On Saturday, the currency of Iran hit its lowest point against the United States dollar as a result of its expanding seclusion and the European Union’s potential sanctions of the Islamic Revolutionary Guard Corps (IRGC) or some of its members.
In recent months, relations between the EU and Tehran have gone down the drain, with attempts to commence nuclear negotiations coming to a standstill. Iran has taken into custody some European citizens, and the EU has been vocal in condemning the cruel handling of demonstrators and the imposition of capital punishment.
On Saturday, the dollar was recorded trading at 447,000 rials on Iran’s black market, having increased from 430,500 the day prior, according to the website Bonbast.com.
Since the passing of 22-year-old Kurd Iranian female Mahsa Amini in police custody on September 16, the rate of the rial has dropped by nearly a third.
Since the Iranian Revolution of 1979, the recent unrest has posed one of the most difficult tests to the country’s theocratic system.
The Ecoiran economic website attributed the ongoing depreciation of the rial to a purported “global understanding” that was against Iran.
Ecoiran noted that the intensifying political pressures, such as the addition of the IRGC to a list of terrorist organizations and the limitation of Iran-connected ships and oil tankers, are a demonstration of a global consensus against Iran, which may have a sway on the dollar’s rate in Tehran.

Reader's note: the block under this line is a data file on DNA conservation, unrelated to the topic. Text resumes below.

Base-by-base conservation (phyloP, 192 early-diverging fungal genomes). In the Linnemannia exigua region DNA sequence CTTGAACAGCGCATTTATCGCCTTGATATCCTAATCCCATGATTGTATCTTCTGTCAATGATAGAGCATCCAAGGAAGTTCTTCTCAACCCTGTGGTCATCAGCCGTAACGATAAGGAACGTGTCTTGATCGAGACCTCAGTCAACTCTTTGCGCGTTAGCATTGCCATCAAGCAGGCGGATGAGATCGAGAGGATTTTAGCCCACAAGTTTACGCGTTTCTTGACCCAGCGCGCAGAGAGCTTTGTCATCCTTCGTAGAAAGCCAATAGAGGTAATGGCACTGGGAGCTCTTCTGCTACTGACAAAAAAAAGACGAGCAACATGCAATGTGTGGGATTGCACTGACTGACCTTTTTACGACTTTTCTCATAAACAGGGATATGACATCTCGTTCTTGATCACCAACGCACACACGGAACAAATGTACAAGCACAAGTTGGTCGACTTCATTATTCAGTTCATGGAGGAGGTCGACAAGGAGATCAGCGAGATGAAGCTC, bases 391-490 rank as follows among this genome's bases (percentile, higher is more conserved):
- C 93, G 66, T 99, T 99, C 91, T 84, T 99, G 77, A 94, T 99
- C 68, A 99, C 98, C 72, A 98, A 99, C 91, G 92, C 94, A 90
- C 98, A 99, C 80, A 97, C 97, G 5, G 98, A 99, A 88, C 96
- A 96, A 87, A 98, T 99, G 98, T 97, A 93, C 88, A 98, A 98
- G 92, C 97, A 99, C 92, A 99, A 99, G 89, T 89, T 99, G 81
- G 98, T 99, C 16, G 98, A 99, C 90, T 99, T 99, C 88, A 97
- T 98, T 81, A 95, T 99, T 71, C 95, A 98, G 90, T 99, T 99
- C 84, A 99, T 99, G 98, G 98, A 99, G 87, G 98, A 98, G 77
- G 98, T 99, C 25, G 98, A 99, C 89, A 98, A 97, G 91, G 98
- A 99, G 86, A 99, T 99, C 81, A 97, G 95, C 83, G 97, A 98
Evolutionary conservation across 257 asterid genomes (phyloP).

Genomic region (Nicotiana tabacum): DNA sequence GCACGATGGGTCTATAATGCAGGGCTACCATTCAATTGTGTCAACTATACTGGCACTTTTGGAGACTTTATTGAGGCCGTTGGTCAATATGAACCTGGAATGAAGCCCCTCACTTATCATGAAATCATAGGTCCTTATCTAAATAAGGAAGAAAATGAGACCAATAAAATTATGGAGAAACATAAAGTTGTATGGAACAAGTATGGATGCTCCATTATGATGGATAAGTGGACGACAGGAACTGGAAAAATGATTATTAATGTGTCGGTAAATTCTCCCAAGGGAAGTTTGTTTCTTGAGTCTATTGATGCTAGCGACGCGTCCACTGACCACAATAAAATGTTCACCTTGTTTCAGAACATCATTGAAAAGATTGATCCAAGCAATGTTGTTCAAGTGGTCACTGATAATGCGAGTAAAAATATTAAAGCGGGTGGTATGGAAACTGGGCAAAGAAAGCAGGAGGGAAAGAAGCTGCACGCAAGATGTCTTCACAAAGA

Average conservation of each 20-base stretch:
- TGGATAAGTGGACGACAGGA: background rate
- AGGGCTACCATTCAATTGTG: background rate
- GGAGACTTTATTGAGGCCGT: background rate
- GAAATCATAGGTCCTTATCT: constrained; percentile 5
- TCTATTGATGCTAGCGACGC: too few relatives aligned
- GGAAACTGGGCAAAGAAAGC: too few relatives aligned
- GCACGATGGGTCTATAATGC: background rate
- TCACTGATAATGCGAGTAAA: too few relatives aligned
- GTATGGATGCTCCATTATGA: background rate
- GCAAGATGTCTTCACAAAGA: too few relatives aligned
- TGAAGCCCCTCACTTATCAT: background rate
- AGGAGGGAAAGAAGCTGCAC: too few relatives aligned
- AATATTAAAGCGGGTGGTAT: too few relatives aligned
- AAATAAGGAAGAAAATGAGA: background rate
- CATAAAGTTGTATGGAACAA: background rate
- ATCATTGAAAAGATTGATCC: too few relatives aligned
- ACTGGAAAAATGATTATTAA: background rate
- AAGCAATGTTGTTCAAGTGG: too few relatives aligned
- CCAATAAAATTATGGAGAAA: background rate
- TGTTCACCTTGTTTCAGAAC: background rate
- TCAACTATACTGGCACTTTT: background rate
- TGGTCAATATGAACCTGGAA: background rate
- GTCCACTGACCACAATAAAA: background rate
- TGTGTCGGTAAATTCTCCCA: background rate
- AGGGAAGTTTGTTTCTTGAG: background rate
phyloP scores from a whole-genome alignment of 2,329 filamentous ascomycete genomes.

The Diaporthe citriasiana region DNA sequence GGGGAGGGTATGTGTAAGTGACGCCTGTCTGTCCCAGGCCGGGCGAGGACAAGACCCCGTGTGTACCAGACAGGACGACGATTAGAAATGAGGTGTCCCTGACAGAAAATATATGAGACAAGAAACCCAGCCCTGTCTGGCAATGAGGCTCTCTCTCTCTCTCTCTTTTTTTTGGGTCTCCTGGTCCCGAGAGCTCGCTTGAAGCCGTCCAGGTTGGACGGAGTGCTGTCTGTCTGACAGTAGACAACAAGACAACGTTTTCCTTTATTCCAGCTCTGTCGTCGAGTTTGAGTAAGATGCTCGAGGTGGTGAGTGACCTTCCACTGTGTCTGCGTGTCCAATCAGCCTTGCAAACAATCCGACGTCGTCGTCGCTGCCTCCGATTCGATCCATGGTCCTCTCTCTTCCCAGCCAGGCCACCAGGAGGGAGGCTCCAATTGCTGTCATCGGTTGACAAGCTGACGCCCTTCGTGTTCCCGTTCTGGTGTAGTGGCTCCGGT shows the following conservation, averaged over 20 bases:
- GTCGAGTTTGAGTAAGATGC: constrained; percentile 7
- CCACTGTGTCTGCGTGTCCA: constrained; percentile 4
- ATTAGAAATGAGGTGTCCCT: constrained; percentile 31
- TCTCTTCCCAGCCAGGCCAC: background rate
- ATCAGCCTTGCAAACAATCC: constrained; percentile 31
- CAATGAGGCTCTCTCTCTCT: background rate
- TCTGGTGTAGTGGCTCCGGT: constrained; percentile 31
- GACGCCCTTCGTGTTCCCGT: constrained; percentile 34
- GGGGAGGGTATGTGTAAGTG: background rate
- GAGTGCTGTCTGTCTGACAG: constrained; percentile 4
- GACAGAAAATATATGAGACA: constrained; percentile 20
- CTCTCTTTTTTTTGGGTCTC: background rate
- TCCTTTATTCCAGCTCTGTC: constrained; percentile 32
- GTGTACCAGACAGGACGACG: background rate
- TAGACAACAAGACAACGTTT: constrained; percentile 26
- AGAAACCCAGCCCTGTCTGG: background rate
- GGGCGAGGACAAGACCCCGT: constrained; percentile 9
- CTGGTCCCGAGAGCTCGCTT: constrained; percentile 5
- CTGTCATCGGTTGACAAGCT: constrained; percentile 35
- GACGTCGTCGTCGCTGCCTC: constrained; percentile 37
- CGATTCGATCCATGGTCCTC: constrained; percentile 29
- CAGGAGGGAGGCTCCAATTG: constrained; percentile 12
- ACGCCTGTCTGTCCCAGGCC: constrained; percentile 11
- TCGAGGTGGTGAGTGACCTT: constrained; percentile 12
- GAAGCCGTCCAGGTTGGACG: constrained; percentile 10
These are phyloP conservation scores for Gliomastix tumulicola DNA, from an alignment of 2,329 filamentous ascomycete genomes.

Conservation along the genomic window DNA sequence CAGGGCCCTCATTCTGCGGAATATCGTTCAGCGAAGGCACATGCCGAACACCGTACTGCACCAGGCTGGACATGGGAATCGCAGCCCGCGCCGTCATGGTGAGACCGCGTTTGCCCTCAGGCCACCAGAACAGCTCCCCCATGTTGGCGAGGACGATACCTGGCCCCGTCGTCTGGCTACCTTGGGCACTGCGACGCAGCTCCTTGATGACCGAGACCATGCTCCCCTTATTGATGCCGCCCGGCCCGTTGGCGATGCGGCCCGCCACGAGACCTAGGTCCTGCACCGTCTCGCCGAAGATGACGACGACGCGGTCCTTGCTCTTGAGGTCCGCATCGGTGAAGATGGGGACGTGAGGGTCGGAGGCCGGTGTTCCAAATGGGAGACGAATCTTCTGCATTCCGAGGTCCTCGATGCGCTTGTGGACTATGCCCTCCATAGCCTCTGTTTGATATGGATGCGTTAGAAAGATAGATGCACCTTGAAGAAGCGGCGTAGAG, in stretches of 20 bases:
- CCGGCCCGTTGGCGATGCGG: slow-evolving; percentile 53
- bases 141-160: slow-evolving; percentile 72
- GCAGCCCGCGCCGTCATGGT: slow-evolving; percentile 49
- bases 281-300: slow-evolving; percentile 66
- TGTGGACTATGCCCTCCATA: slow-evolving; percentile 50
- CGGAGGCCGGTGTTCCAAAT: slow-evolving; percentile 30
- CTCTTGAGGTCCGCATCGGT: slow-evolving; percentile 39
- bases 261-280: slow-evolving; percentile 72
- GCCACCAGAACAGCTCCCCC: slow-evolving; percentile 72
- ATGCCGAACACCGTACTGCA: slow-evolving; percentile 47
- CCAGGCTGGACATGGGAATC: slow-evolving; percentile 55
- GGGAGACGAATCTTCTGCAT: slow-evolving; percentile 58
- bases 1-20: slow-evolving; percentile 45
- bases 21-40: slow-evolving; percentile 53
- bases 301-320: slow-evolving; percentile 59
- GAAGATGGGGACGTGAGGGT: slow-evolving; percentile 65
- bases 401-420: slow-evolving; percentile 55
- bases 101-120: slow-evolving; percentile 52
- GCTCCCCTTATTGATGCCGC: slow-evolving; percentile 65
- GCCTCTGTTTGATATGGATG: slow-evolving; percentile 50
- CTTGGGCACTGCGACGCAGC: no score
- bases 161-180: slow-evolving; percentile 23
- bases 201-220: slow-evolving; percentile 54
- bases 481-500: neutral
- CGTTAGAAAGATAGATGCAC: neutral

A Sunni leader has called for revising the Iranian constitution as demonstrators have taken to the streets in the Middle East.
On Wednesday, the European Parliament urged the EU to place the IRGC of Iran on their list of terrorist groups, charging them with repressing protesters and sending drones to Russia. Although the assembly cannot legally force the EU to do so, they wanted to make a strong political statement to Tehran.
The maritime authority of Panama revealed this week that in the past four years, its vessel registry, the largest in the world, has removed the flag from 136 ships connected to Iran‘s state oil company.
On Saturday, Mohammad Reza Farzin, the Governor of the Central Bank of Iran, attributed the decline of the rial to “psychological operations” that the Iranian government has claimed are being conducted by its adversaries to undermine the Islamic Republic.
According to IRIB, Farzin declared that currently, the central bank is unconstrained in terms of foreign currency and gold resources and reserves, and the primary cause of the movement of the free exchange rate is media fabrication and psychological tactics.
In Iran, where inflation is estimated to be around 50 percent, citizens have been looking to purchase US dollars, other strong currencies, or gold as a way to protect their funds.